Partial synchronization of maize cells in liquid suspension culture

Mass isolation of somatic metaphase chromosomes might be possible from maize cells growing as a liquid suspension culture. Increasing the mitotic index of the culture should facilitate chromosome isolation procedures. Black Mexican Sweet Corn (BMS) suspension cells, kindly provided by C. E. Green, were grown for four days at 26 C in a modified Murashige and Skoog liquid medium (MS) prior to various treatments. Six general procedures for attaining partial synchronization were tested.

1. Temperature alternatives: Cell suspension cultures were shifted to 4 C for 10, 20, 36, or 42 hours or 35 C for 36 hours and then returned to 26 C.

2. Carbohydrate starvation: Cultures were transferred to a sucrose-free medium for 27, 35, 45 or 56 hours.

3. Double thymidine block: Thymidine (1 ug/ml medium) was added for 16 hours. Cultures were then washed with fresh media and grown for 8 hours. Thymidine was added again (1 ug/ml medium) for 8 hours. Cultures were then washed again.

4. 5-FudR synchronization: 5-Fluorodeoxyuridine (0.5-2 ug/ml medium) and uridine (1 ug/ml) were added to the medium for 20 or 24 hours. After washing with fresh media, thymidine (1 or 2 ug/ml) was added.

5. Hydroxyurea synchronization plus colchicine: Hydroxyurea (3-10 mM) was added to the medium for 24 or 36 hours. Cultures were then washed and subcultured into a conditioned medium (80% fresh, 20% used medium) with or without 0.02% colchicine.

6. Mitotic arrest with colchicine: Cells were cultured in the MS medium plus 0.02% colchicine.

After the treatments, cultures were maintained at 26 C on a shaker in the medium specified at the end of each procedure. Samples (1 ml) were taken every 1-2 hours, fixed in 3 parts 95% ethanol:1 part glacial-acetic acid, squashed and stained in propionic carmine.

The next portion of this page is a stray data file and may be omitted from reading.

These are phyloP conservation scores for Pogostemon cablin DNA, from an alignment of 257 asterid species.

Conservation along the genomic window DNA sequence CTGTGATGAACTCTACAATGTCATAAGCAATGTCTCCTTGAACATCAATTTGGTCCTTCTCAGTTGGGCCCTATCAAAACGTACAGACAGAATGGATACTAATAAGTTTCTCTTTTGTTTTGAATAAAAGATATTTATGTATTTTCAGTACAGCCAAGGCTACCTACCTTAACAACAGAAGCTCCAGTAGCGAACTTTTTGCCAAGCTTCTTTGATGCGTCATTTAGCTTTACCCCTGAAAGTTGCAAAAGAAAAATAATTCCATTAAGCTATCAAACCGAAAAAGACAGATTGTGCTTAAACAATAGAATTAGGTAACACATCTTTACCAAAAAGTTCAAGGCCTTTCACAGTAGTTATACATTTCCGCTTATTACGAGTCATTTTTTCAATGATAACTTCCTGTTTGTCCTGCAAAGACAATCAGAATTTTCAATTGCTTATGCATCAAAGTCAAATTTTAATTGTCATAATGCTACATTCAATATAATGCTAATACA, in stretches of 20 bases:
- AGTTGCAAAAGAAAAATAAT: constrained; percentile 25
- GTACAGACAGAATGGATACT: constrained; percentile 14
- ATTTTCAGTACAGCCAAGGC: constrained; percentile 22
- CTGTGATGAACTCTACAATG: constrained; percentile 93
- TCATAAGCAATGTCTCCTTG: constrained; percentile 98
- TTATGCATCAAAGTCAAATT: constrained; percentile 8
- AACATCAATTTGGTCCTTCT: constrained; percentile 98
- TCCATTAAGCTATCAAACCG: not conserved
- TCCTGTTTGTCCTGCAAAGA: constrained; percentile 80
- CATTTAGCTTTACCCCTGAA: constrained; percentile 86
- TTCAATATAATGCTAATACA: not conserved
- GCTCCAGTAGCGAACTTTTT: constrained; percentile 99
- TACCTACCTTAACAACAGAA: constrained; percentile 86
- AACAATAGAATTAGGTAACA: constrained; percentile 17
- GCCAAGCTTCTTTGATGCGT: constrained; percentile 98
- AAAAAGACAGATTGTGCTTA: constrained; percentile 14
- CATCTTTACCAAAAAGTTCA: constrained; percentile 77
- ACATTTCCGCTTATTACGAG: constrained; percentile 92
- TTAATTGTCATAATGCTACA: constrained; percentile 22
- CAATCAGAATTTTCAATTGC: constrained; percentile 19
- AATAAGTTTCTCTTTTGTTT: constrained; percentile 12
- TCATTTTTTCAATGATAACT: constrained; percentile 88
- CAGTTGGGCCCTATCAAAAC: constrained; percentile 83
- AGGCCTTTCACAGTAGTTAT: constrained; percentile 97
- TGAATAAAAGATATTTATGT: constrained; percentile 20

The first four procedures did not significantly alter the mitotic index (M.I.) from the untreated control. The last two procedures, hydroxyurea plus colchicine and colchicine alone, resulted in a 2-2.5 fold increase in the M.I. (Fig. 1). We presume that the hydroxyurea blocks the active cells (probably a low percentage) at the end of G1. Upon release, the cells stay in G1 for several hours. This could be due to the transfer procedure or a hydroxyurea effect. The hydroxyurea without colchicine procedure required a longer time (50 hours) to reach the maximum effect compared with the hydroxyurea plus colchicine procedure. The reason for this is not clear. The "mitotic arrest with colchicine" procedure resulted in a mitotic index of 9% after 10 hours compared with less than 4% in the untreated control.

Although the BMS culture is variable in chromosome number, ploidy changes were expected with the colchicine procedure. The frequency of tetraploid cells (Table 1) increased significantly at around 48 hours of treatment and generally remained high. Octoploid cells also were observed.

Figure 1.

Table 1.

C. C. Mi,* A. S. Wang and R. L. Phillips

*Department of Agronomy, Beijing Agricultural Univ., Beijing, China

Please Note: Notes submitted to the Maize Genetics Cooperation Newsletter may be cited only with consent of the authors.

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